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The Obamians

Is there an Obama Doctrine? 'The Obamians' leaves room for doubt, but it does provide an interesting look at the inner workings of the president's foreign policy team.

By Amy Rowland / July 3, 2012

The Obamians: The Struggle Inside the White House to Redefine American Power By James Mann 392 pp. Viking


In early 2011, when CIA intelligence suggested that Osama bin Laden might be in a compound in Abbottabad, Pakistan, President Obama asked for specific military options to be developed. Though some members of his administration, including Defense Secretary Robert Gates, were skeptical about striking the compound given the uncertainty about Bin Laden's presence there, Obama chose the most aggressive option, a special operations raid on the compound.

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Obama not only chose the option that would most damage relations with Pakistan, he made sure that there were plans for military engagement with Pakistani forces if they confronted American soldiers during the operation.

The Pakistan raid is one of several events examined in James Mann’s book, The Obamians, which takes us behind the scenes to reveal the complex character and inner workings of Obama’s foreign policy team. It is the successor to “Rise of the Vulcans,” Mann’s 2004 profile of George W. Bush’s foreign policy advisers.

Mann, a former foreign correspondent for The Los Angeles Times, describes the two central camps of the Obama team – the politically experienced members of his cabinet and the younger aides who form his inner circle of advisors. According to Mann, these less experienced aides entered the White House knowing “less about the nuances and subtleties of an issue, and they were less concerned with practical details of governance.” He is quick to note that they were “more adept at providing a determined opposition to Republicans, and much better at figuring out what to say in public about foreign policy.”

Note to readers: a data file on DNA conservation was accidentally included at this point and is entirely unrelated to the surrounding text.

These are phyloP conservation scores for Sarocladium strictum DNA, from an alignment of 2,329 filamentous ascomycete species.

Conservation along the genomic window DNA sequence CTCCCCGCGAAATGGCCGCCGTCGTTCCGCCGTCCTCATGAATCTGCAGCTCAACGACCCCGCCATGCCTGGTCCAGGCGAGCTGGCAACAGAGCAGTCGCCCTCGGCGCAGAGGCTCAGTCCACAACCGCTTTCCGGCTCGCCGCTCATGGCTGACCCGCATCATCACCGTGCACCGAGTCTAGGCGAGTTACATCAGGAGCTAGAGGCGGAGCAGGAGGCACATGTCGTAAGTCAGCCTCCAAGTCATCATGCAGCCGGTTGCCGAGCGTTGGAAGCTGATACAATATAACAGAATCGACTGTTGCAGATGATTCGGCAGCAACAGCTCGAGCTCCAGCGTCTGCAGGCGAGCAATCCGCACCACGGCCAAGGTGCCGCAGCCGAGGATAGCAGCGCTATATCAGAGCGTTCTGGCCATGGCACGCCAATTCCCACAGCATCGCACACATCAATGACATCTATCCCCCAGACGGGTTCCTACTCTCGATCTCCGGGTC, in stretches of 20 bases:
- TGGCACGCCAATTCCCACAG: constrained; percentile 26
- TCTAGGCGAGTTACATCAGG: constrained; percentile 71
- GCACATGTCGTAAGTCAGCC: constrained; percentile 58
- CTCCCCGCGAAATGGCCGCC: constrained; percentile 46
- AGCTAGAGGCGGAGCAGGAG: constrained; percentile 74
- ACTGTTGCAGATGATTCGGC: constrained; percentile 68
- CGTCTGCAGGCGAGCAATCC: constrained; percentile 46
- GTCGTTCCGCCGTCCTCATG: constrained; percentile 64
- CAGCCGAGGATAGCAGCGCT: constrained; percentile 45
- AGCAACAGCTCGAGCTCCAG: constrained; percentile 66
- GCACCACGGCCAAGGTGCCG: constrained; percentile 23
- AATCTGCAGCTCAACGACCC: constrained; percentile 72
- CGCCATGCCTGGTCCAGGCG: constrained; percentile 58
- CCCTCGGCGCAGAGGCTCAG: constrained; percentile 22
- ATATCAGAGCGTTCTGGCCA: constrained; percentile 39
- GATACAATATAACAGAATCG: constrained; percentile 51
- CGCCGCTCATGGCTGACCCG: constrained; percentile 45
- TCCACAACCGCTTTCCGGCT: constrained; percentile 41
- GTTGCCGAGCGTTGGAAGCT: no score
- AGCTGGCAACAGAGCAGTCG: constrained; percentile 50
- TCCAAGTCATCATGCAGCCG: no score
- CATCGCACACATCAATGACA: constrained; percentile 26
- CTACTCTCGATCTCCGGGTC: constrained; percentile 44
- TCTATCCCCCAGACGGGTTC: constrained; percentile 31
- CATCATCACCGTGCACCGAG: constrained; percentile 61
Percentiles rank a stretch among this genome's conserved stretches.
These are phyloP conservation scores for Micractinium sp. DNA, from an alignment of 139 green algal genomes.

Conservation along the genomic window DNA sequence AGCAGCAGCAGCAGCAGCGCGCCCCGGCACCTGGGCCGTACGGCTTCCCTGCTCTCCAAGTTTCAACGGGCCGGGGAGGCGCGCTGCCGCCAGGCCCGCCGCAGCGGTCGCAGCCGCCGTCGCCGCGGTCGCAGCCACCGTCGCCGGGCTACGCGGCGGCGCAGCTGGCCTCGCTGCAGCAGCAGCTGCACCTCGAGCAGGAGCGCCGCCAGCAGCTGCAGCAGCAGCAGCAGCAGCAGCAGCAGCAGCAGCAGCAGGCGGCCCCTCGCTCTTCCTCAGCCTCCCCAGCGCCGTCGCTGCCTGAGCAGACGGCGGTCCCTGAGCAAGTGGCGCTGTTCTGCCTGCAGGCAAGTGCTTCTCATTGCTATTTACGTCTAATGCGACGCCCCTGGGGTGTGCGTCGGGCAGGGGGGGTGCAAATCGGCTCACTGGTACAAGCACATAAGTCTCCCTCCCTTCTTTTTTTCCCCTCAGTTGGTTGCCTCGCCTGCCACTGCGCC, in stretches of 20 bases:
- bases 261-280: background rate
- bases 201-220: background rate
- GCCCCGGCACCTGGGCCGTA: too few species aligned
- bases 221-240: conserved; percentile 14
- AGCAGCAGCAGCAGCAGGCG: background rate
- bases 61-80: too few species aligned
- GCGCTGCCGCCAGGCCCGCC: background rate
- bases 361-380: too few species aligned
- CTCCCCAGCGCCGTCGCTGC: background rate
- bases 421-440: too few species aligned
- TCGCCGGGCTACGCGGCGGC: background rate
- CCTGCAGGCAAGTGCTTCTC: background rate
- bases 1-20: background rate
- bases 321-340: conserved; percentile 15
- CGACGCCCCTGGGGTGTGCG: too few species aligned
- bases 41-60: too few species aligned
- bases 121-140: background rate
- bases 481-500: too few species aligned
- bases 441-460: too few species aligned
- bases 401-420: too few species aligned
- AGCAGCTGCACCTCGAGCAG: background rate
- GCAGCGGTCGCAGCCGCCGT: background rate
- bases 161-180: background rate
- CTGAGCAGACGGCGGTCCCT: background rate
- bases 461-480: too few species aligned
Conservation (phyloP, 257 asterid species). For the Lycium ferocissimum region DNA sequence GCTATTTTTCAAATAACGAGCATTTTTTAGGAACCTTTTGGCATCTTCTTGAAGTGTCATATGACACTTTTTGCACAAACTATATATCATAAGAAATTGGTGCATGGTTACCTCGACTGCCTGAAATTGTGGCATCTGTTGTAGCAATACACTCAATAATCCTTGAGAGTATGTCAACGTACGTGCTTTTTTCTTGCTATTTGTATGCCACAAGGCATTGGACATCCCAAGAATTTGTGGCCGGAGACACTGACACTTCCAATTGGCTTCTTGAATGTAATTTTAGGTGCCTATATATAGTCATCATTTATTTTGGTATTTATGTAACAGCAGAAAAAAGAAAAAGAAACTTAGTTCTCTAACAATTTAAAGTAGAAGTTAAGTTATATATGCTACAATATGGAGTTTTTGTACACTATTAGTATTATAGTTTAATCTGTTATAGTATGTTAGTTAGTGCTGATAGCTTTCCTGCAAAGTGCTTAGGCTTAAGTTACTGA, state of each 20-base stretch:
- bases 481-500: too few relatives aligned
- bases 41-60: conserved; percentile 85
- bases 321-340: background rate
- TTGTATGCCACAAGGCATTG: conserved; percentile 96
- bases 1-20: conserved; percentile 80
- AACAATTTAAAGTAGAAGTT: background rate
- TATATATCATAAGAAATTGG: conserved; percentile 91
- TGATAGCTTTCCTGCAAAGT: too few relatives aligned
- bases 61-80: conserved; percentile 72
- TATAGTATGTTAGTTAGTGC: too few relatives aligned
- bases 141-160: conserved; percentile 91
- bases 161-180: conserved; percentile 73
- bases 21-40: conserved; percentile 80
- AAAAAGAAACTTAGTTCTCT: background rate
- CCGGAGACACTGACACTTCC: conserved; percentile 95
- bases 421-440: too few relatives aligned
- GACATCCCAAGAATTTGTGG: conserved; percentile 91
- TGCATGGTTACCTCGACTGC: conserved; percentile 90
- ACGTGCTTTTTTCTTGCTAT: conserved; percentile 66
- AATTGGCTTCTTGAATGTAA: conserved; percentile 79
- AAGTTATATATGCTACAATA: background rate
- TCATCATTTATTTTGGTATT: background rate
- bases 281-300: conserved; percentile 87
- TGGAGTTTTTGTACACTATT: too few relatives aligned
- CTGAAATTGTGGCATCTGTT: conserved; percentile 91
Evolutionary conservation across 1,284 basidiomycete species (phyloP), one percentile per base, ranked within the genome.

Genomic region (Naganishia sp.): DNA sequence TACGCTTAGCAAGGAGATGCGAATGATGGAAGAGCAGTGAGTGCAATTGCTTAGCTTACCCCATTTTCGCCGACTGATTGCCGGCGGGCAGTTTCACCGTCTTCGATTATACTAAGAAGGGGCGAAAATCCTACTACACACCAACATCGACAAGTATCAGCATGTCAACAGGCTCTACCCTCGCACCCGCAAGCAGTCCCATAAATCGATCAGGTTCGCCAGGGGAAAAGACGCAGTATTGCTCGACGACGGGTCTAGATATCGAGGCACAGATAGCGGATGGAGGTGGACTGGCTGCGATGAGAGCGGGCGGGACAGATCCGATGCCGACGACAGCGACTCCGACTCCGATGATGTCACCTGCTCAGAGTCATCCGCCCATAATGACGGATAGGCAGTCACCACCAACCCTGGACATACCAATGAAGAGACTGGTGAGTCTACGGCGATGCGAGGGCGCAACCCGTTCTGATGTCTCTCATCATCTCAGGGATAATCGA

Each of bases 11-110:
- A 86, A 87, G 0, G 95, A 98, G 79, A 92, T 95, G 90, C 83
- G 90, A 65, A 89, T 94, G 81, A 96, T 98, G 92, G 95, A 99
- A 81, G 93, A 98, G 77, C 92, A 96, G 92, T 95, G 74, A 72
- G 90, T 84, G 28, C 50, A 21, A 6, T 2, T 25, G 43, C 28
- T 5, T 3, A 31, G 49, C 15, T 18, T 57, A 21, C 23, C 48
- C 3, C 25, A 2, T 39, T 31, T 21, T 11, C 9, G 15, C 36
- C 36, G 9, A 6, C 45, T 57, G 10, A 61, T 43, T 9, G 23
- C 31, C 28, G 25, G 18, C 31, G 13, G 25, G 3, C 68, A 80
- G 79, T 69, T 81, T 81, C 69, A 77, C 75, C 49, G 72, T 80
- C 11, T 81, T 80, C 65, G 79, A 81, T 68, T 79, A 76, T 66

But they were not the only ones who had the president’s ear. Members of Obama’s team also included veterans of the Clinton and Bush administrations whose political skills were honed during the turmoil of the Vietnam War and the complexity of the Cold War. This intellectual diversity has led to a seemingly contradictory foreign policy.

For example, the Obama administration has preserved some policies it inherited from the Bush administration, including the CIA’s program of rendition and the practice of indefinite detention for prisoners believed to be terrorists. Obama even expanded the practice known as targeted killing, which allowed him to shift his strategy from counterinsurgency toward one of counterterrorism with a greater reliance on drones and special forces to kill al-Qaeda leaders.


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